Each Friday, we share three topical longreads in our Weekend Reader newsletter. This week, Buddhadharma deputy editor Koun Franz says it’s time to see how big the dharma can really be. Sign up here to receive the Weekend Reader in your inbox.
A few weeks ago, at a meeting of about thirty Soto Zen priests in Los Angeles, I did a quick head count and saw that, as I’d suspected, half of the teachers in the room were women. I’m used to it — many of those women are my seniors. They’ve been teaching and leading sanghas for years. They have students who are teachers in their own right. As individuals, they’ve had their seat at that table for a long time. But collectively, when we consider the history of Buddhism, their presence is almost entirely new. My teachers in Japan likely never sat in such a room, where ordained men and women gathered in equal numbers and spoke with equal power. My teachers’ teachers probably couldn’t have imagined it.
Sometimes I need to remind myself to pause and appreciate my own good fortune, practicing the dharma in this moment, with these remarkable teachers.
In working on Buddhadharma’s special women’s issue, I felt gratitude at the many reminders of how far women have come, and how much Buddhism has gained from them. If you first encounter Buddhism through LionsRoar.com, Lion’s Roar magazine, Buddhadharma, or the Eastern Religions section of your bookstore, you will be met with women’s faces. And that means that your initial understanding of the dharma — not only of what the dharma holds but also of who can hold it — is different from that of almost anyone in the past. Simply by their presence, women in Buddhism have made this path wider and richer than it ever was before. In this issue’s forum, we hear the voices (and see the faces) of a Buddhism that was a dream just decades ago.
But, for me, this issue of Buddhadharma is also a reminder of loss. For two and a half millennia, women have been kept at arm’s length from the dharma, especially from ordination and positions of authority — in some traditions, this situation persists today. (And men, for those same twenty-five centuries, have been denied the benefits of practicing alongside women and of becoming their students.) In “Chanting Names Once Forgotten,” Grace Schireson speaks of the Zen Women Ancestors Document, which records the names of centuries of women practitioners whose names were almost lost, who practiced tirelessly and thanklessly in the shadows of men whose lineages they weren’t permitted to enter.
The opportunity before us now is an exciting one: to finally confront our relationship, as Buddhists, to patriarchy; to step free from it; and to open up the dharma to the voices we’ve always been waiting for. Rev. angel Kyodo williams, in “Your Liberation Is on the Line,” is speaking to race, but the story is the same — we have, for too much of our history, resorted to a dharma “made small” to accommodate a privileged few. It’s time to get out of our own way and see how big it can really be.
—Koun Franz, deputy editor, Buddhadharma
Pema Khandro Rinpoche, Myokei Caine-Barrett, Narayan Helen Liebenson, Rebecca Li, and Myoan Grace Schireson share their experiences and insights into being a female teacher and leader in today’s world.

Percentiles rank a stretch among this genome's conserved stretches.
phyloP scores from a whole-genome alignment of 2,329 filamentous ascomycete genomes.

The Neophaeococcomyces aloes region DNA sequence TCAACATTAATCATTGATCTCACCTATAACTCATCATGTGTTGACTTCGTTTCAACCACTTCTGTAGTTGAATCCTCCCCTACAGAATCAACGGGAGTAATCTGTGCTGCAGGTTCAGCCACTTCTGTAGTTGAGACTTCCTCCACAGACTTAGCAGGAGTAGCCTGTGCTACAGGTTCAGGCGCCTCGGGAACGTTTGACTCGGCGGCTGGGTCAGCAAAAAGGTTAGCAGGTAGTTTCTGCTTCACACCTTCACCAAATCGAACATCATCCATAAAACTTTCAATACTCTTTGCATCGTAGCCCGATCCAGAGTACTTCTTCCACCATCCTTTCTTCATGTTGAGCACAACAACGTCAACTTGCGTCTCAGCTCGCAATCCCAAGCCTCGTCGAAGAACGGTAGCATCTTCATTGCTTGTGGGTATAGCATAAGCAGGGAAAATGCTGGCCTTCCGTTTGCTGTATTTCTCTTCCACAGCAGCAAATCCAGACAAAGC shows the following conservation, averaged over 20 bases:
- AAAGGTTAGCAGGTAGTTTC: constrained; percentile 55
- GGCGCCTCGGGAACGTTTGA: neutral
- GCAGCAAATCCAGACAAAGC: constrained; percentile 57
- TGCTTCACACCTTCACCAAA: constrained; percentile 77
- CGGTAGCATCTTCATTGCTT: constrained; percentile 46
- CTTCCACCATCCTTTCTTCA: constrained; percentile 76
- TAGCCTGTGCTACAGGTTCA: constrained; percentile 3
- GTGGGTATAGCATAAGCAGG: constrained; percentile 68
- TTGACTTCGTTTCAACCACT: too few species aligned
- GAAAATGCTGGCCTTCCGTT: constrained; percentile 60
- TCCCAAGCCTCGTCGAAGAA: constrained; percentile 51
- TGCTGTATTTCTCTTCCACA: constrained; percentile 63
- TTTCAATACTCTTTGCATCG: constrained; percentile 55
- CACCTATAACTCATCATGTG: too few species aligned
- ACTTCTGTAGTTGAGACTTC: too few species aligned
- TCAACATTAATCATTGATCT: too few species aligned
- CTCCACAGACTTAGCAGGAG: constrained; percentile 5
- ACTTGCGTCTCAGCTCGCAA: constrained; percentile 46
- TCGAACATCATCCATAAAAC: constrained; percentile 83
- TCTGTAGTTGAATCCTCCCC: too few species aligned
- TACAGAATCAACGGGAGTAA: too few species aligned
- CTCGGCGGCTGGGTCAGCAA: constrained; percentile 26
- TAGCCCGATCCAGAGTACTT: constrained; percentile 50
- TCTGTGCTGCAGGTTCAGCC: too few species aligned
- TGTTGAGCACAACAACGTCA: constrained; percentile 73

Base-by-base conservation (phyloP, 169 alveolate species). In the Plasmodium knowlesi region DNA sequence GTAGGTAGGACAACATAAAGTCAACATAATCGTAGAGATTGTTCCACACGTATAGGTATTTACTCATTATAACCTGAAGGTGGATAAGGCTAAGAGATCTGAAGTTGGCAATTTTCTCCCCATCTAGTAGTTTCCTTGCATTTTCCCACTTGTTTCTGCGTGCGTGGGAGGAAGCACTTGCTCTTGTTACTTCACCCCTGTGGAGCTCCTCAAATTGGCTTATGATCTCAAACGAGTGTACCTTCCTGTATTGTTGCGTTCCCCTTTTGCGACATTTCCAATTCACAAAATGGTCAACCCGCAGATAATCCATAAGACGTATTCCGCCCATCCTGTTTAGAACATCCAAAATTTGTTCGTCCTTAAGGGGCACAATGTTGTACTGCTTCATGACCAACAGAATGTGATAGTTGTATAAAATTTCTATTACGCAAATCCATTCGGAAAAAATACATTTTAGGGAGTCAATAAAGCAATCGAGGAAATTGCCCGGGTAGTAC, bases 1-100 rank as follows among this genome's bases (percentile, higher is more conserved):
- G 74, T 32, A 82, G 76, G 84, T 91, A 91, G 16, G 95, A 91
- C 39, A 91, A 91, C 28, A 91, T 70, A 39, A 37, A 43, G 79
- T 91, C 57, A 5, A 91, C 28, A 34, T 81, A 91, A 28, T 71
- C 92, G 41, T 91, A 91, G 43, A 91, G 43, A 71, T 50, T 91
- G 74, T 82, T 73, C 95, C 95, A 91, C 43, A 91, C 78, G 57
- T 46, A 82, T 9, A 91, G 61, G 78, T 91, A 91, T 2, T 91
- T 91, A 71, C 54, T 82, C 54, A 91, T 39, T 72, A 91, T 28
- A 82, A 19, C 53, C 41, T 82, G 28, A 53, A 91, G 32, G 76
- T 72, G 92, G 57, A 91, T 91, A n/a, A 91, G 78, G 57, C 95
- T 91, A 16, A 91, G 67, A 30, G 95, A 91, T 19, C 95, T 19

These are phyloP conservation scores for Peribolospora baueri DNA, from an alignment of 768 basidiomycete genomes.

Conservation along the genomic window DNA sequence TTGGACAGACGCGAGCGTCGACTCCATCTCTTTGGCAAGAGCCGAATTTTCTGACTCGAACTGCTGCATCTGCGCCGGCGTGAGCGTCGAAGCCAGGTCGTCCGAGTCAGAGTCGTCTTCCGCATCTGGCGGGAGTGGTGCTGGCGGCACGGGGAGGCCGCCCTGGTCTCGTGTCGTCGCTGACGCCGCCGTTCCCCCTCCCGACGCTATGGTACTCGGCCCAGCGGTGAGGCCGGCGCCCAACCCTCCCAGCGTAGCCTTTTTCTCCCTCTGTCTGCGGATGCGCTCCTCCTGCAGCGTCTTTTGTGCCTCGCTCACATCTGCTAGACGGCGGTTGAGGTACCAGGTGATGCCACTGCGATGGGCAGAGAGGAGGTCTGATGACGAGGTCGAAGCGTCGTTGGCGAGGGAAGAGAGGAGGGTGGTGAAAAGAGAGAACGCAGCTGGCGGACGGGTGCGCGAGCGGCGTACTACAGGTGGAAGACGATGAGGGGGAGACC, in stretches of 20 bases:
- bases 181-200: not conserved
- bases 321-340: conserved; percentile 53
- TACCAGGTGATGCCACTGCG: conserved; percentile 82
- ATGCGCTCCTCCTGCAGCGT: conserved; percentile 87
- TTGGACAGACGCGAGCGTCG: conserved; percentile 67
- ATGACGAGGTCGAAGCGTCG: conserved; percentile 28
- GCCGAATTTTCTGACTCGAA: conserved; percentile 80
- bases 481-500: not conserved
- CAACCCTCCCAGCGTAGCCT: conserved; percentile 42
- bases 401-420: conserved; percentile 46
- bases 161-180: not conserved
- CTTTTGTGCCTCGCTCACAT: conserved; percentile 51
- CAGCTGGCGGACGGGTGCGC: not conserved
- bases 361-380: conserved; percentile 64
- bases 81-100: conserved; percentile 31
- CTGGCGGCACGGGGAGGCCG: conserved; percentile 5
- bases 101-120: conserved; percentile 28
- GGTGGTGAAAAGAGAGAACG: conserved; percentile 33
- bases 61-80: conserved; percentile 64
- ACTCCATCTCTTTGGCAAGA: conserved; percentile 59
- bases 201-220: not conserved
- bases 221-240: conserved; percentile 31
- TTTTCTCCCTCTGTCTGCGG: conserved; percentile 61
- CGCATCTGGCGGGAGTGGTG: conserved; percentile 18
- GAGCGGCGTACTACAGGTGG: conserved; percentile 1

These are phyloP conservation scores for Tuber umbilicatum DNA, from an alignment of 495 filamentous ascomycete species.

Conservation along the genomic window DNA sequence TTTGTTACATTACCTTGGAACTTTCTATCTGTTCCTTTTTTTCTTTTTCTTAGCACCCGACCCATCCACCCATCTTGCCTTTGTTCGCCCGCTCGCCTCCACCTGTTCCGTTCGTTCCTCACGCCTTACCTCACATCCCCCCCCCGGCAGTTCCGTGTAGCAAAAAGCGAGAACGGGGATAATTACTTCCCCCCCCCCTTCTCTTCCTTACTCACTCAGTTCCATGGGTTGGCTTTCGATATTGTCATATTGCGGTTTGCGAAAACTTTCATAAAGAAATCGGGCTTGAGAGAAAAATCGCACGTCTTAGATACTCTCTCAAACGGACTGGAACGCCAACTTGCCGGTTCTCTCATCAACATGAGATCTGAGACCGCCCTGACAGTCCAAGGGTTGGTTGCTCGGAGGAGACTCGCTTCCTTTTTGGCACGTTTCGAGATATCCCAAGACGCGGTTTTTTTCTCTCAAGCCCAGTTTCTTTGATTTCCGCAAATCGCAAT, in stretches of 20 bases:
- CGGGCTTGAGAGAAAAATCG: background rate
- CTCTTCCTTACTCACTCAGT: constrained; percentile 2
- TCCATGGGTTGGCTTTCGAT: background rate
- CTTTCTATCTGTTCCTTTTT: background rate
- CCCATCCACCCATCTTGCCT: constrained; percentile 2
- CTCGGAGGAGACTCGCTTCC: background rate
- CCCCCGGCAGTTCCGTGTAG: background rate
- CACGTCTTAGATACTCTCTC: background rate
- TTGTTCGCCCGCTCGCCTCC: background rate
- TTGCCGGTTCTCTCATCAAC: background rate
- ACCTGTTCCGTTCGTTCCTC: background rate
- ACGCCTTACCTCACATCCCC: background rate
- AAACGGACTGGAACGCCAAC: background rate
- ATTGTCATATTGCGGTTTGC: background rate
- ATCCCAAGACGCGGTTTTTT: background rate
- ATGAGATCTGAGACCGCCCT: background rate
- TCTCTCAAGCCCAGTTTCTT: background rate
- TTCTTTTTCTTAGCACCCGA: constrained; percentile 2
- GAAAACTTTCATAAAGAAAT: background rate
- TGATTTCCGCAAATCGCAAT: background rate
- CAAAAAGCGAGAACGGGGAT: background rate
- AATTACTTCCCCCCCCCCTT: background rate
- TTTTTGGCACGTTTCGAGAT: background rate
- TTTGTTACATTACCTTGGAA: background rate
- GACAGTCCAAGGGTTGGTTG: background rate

Narayan Helen Liebenson: I do think, in terms of the double standard, that women teachers are allowed less space — they can play with fewer colors of the rainbow in terms of tone of voice and vocabulary, that kind of thing. Show the tiniest bit of passion and people get upset. So I say, find your own voice and share the dharma in as powerful a way as the moment calls for. We must encourage younger women teachers to find their own voice and to find a kind of authenticity within their own experiences, whatever their experiences have been. You can be married or unmarried, have children or not. Get behind the form you’ve chosen, without shame. Really be out front with it.
A quiet movement to reshape our understanding of Zen lineage and history is bringing attention to the forgotten names and voices of women in the tradition. Grace Schireson explains how the Women Ancestors Document came into being and what it means for us.
Our women Zen ancestors left home to enter the realm of physically arduous monastic practice. Rarely did these women Zen masters receive the recognition and financial support awarded to their male counterparts. They survived by banding together, offering sustenance to their communities through clinics and schools in exchange for material donations. Women’s teaching generally differed from the great masters, who lived in remote locations and extolled the transcendence of all worldly attachments. Women expressed their humanness and longing to actualize their vows amid daily life — even as they lived with worldly attachments.
“No one who has ever touched liberation could possibly want anything other than liberation for everyone,” says Rev. angel Kyodo williams. She shares why we must each fully commit to our own path to liberation, for the benefit of all.
The Buddha left us a 2,500-year-old institution that brings people in regardless of color, caste, and now even gender. That was his teaching — not solely the words someone captured hundreds of years later. He left us an institution based on giving people back the opportunity to be liberated no matter who they were. He stripped away the things that were most telling of where they came from — what class, what rank — and he said, every single person has the right to be free. Only those who sit in a position of perceived supremacy would imagine that they somehow understand better what this brown man, whose teachings they have appropriated, was up to. It is the people who are most marginalized, the people who have most been bound by societies, who most deeply understand what it is to be free.